One, Two, Three
) is a comedy film directed by Billy Wilder
and written by I.A.L. Diamond
, based on a one-act play Egy, kettö, három
by Ferenc Molnar
. The comedy features James Cagney
, Horst Buchholz
, Pamela Tiffin
, Arlene Francis
, Leon Askin
, Howard St. John
, and others. It would be Cagney's last film appearance until Ragtime,
23 years later.
The film is set in Berlin during the Cold War, before the building of the Berlin Wall, and politics is predominant in the setup. Diamond and Wilder's social satire and sharp humor skewers targets on all sides of the divide — capitalists and communists, Americans, Germans, and Russians, men and women alike exhibit their own weaknesses and quirky foibles. As in Avanti! (1972), the humour of the film is partly based on the contrast between people from different cultures.
C. R. "Mac" MacNamara is a high-ranking executive in the Coca-Cola Company, assigned to West Berlin after a business fiasco a few years earlier (about which he is still bitter). After working on an arrangement to bring Coke across the Iron Curtain, Mac receives a call from his boss. Scarlett, the boss's hot-blooded 17-year-old daughter, is coming to Berlin, and Mac receives the unenviable task of taking care of this young whirlwind.
An expected two-week stay develops into two months, and Mac discovers just why Scarlet is enamored of Berlin. She surprises him by announcing that she's married to a young man, Otto, who happens to be an East German Communist with ardent "anti-Yankee" views. The socialist couple are bound for Moscow to make a new life for themselves ("They've assigned us a magnificent apartment, just a short walk from the bathroom!"). Since Mac's boss is coming to check up on his daughter the very next day, this is obviously a disaster of monumental proportions, and Mac deals with it as any good capitalist would — by framing the young Communist firebrand and having him picked up by the Stasi, the East German secret police.
Under pressure from his stern and disapproving wife, and with the revelation that Scarlett is pregnant, Mac sets out to bring Otto back with the help of his Russian business associates. With the boss on the way, he finds that his only chance is to turn the fierce young man into a son-in-law in good standing — which means, among other things, making him a capitalist.
Homages and references
- The film makes several references to Cagney's earlier films, including a Cagney impression from Red Buttons, and the "grapefruit to the face" incident in The Public Enemy. Cagney also refers to his contemporary Edward G. Robinson by using his "Mother of Mercy, is this the end of Rico?" line from Little Caesar.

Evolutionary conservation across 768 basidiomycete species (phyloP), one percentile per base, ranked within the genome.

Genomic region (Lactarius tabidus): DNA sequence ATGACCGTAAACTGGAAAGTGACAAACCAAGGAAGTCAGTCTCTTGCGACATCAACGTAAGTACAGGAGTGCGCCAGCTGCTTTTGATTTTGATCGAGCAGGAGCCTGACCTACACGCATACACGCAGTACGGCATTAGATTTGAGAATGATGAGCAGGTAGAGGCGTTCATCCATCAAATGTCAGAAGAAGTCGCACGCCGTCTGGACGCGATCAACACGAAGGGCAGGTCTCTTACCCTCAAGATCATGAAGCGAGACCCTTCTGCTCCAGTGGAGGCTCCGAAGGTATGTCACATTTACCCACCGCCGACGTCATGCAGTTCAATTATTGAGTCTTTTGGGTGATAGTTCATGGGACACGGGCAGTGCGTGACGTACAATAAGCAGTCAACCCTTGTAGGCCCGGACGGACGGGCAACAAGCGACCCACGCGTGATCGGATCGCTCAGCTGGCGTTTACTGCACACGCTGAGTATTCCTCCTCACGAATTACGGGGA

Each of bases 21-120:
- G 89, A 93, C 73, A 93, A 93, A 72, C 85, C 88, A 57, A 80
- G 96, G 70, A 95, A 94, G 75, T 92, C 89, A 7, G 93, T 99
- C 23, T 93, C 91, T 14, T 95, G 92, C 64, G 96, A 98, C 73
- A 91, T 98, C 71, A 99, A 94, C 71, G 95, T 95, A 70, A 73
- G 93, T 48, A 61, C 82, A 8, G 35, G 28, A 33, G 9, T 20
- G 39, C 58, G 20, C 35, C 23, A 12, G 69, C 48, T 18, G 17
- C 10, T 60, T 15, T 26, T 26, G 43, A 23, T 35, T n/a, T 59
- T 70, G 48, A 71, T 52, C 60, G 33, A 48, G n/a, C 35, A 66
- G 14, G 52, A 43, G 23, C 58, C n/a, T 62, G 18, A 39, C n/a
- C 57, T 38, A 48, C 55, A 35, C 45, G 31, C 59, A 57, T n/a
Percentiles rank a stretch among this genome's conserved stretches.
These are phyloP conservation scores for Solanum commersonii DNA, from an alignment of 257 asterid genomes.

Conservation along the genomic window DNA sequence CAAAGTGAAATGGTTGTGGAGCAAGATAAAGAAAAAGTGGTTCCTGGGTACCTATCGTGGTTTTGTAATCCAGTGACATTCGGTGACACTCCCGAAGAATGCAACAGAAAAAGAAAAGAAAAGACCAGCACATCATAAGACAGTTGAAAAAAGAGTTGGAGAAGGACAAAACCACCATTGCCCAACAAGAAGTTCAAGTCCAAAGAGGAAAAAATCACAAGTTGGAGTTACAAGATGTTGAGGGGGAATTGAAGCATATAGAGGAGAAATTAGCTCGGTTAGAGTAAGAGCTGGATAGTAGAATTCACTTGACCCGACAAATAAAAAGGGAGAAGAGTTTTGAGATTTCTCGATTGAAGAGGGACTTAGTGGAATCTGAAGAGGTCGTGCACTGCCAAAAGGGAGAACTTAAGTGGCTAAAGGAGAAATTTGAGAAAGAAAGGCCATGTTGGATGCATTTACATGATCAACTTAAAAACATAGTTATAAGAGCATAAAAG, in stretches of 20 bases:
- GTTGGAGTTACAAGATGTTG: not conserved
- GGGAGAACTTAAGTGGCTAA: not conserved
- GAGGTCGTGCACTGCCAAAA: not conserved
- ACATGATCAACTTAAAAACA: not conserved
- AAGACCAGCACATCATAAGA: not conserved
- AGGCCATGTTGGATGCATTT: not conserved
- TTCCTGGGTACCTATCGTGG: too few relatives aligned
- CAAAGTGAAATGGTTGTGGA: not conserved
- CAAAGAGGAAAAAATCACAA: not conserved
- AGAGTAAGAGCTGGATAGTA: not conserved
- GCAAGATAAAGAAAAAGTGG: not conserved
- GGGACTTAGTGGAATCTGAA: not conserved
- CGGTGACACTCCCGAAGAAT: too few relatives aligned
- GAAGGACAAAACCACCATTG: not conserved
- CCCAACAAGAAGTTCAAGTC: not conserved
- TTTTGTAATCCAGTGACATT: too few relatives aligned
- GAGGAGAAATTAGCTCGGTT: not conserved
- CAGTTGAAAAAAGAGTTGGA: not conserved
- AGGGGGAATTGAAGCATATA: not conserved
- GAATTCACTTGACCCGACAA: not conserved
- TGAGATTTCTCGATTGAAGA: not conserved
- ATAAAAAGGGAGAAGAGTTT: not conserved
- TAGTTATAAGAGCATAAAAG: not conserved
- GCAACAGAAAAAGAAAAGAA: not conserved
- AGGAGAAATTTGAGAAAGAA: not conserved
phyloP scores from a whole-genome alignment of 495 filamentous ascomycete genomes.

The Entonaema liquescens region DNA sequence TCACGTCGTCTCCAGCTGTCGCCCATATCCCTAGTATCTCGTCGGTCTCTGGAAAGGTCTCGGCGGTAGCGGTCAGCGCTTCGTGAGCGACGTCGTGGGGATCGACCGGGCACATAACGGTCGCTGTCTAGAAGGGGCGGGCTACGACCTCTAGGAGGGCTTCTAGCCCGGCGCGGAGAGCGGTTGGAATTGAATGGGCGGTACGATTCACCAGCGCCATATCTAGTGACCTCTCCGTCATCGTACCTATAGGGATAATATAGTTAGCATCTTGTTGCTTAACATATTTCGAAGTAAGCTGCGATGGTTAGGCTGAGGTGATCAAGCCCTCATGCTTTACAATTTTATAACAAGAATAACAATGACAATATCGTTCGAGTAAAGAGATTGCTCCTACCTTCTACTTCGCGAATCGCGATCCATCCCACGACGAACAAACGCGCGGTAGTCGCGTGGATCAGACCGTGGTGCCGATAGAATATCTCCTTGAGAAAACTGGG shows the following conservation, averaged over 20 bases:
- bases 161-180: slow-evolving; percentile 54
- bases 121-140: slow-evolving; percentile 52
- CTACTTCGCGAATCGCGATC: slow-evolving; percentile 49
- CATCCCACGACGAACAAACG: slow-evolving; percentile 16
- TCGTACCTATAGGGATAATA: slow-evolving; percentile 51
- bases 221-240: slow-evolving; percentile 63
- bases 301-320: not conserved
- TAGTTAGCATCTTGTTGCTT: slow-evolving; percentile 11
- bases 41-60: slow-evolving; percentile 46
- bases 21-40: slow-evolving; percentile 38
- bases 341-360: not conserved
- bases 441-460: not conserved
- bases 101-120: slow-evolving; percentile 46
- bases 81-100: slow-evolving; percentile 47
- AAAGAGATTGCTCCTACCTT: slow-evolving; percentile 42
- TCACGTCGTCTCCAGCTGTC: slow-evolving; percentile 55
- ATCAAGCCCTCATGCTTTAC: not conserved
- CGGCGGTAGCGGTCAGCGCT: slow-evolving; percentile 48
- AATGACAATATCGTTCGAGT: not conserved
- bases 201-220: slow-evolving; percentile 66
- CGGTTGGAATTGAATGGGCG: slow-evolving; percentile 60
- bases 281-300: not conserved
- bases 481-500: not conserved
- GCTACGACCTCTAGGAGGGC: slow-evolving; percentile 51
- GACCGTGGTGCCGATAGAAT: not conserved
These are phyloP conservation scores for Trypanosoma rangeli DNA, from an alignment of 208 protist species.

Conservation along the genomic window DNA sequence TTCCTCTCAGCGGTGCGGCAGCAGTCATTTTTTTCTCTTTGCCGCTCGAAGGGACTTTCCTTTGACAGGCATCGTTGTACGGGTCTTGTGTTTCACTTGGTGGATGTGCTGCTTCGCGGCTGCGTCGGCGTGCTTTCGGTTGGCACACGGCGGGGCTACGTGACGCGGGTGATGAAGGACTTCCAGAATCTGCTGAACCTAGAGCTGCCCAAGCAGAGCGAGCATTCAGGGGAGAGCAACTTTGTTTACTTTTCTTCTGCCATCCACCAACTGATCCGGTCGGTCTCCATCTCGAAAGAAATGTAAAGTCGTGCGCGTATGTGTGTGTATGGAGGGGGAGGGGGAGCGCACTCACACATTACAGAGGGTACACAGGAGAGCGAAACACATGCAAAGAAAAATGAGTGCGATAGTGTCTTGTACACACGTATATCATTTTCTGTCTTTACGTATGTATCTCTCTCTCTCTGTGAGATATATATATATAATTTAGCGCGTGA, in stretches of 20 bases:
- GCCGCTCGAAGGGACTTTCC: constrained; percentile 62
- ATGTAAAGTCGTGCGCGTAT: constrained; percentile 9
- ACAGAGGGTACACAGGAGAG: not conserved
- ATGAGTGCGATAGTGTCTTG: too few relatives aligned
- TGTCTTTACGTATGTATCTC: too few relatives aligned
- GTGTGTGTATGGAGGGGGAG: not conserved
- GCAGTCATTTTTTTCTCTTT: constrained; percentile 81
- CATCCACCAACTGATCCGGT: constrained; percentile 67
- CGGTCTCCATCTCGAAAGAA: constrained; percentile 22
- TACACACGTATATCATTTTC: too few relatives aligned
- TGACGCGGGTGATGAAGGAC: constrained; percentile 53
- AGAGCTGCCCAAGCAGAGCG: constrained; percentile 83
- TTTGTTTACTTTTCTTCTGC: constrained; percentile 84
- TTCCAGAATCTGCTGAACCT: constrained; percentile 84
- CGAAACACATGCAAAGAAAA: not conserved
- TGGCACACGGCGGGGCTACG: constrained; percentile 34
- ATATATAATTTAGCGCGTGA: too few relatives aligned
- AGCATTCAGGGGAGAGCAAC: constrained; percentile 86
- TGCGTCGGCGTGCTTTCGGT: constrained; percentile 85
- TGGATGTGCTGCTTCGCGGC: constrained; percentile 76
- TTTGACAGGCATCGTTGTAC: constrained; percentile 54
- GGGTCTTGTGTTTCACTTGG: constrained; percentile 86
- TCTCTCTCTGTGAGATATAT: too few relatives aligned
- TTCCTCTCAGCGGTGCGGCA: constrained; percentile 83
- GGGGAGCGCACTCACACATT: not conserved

- Many events of the Cold War are mentioned such as the Berlin Airlift, and the Space Race; the movie even presages the future Cuban Missile Crisis.
- Cagney's male (and former SS) assistant crossdresses to deceive the Soviets, but gets men interested in him, just like Jack Lemmon in Wilder's Some Like it Hot.
- A reference to Cagney's Yankee Doodle Dandy is the use of a Cuckoo Clock that played Yankee Doodle Dandy, complete with Uncle Sam with an American flag in his hand that pops out when the "time" is right.
- Cagney noted that he quit Hollywood after this film due to fatigue from an inordinate number of lines in a lengthy movie helmed by a demanding Wilder, and to a feeling of jealousy when, during filming, he heard from a friend about to set off on a leisurely yachting trip.
- James Cagney as C.R. "Mac" MacNamara
- Horst Buchholz as Otto Ludwig Piffl
- Pamela Tiffin as Scarlett Hazeltine
- Arlene Francis as Phyllis MacNamara
- Liselotte Pulver as Fräulein Ingeborg (Mac's secretary)
- Howard St. John as Wendell P. Hazeltine
- Hanns Lothar as Schlemmer (Mac's assistant and henchman)
- Leon Askin as Peripetchikoff
- Ralf Wolter as Borodenko
- Karl Lieffen as Fritz (Mac's chauffeur)
- Hubert von Meyerinck as Count von Droste-Schattenburg
- Loïs Bolton as Melanie Hazeltine
- Peter Capell as Mishkin
- Til Kiwe as Reporter
- Henning Schlüter as Dr. Bauer
- Karl Ludwig Lindt as Zeidlitz
's lively Sabre Dance
marks the moments when Mac moves into energetic action.
The film won kudos from the staff at Variety.
They wrote, "Billy Wilder's One, Two, Three
is a fast-paced, high-pitched, hard-hitting, lighthearted farce crammed with topical gags and spiced with satirical overtones. Story is so furiously quick-witted that some of its wit gets snarled and smothered in overlap. But total experience packs a considerable wallop.
Critic Bosley Crowther applauded the work of Cagney and wrote, "With all due respect for all the others, all of whom are very good—Pamela Tiffin, a new young beauty, as Scarlett; Horst Buchholz as the East Berlin boy, Lilo Pulver as a German secretary, Leon Askin as a Communist stooge and several more—the burden is carried by Mr. Cagney, who is a good 50 per cent of the show. He has seldom worked so hard in any picture or had such a browbeating ball. His fellow is a free-wheeling rascal. His wife (Arlene Francis) hates his guts. He knows all the ways of beating the rackets and has no compunctions about their use. He is brutishly bold and brassy, wildly ingenious and glib. Mr. Cagney makes you mistrust him—but he sure makes you laugh with him. And that's about the nature of the picture. It is one with which you can laugh—with its own impudence toward foreign crises—while laughing at its rowdy spinning jokes.
- Academy Awards: Oscar, Best Cinematography, Black-and-White, Daniel L. Fapp; 1962.
- Golden Globes: Golden Globe, Best Motion Picture - Comedy; Best Supporting Actress, Pamela Tiffin; 1962.
- Laurel Awards: Golden Laurel, Top Comedy, 4th place; Top Male Comedy Performance, James Cagney, 4th place; 1962.
- Writers Guild of America: WGA Award (Screen), Best Written American Comedy, Billy Wilder and I.A.L. Diamond; 1962.